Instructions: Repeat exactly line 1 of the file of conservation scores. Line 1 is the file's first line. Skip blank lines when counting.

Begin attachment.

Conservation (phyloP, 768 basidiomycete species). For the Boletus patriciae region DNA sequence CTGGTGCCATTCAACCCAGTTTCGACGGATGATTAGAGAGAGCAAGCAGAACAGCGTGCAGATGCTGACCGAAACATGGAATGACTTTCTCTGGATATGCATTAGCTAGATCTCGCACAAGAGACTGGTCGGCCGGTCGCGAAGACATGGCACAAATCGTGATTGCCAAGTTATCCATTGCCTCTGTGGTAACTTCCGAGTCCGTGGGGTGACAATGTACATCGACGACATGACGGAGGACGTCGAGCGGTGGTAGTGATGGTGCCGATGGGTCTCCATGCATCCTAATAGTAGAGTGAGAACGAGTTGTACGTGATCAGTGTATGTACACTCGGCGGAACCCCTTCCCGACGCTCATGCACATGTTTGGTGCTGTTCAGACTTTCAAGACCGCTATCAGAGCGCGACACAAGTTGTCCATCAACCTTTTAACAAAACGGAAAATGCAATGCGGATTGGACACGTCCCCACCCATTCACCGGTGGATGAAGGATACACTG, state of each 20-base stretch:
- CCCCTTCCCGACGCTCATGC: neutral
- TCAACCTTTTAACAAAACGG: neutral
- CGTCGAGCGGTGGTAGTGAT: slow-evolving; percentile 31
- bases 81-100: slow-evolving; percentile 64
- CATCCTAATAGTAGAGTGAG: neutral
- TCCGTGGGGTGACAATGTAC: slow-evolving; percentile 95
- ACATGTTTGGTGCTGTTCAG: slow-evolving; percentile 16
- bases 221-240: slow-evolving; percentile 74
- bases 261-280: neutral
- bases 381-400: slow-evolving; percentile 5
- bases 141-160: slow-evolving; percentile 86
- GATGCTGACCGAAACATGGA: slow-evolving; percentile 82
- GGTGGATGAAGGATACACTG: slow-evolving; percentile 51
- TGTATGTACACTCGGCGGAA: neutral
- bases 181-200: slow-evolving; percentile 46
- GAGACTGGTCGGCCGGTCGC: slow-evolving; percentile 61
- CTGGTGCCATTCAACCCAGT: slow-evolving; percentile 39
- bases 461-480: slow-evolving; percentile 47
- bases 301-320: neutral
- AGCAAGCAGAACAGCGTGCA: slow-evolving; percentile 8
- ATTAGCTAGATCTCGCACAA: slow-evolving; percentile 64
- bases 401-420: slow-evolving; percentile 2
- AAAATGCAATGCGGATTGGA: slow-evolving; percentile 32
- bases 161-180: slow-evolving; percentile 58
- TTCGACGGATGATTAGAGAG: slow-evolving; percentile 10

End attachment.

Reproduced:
Conservation (phyloP, 768 basidiomycete species). For the Boletus patriciae region DNA sequence CTGGTGCCATTCAACCCAGTTTCGACGGATGATTAGAGAGAGCAAGCAGAACAGCGTGCAGATGCTGACCGAAACATGGAATGACTTTCTCTGGATATGCATTAGCTAGATCTCGCACAAGAGACTGGTCGGCCGGTCGCGAAGACATGGCACAAATCGTGATTGCCAAGTTATCCATTGCCTCTGTGGTAACTTCCGAGTCCGTGGGGTGACAATGTACATCGACGACATGACGGAGGACGTCGAGCGGTGGTAGTGATGGTGCCGATGGGTCTCCATGCATCCTAATAGTAGAGTGAGAACGAGTTGTACGTGATCAGTGTATGTACACTCGGCGGAACCCCTTCCCGACGCTCATGCACATGTTTGGTGCTGTTCAGACTTTCAAGACCGCTATCAGAGCGCGACACAAGTTGTCCATCAACCTTTTAACAAAACGGAAAATGCAATGCGGATTGGACACGTCCCCACCCATTCACCGGTGGATGAAGGATACACTG, state of each 20-base stretch: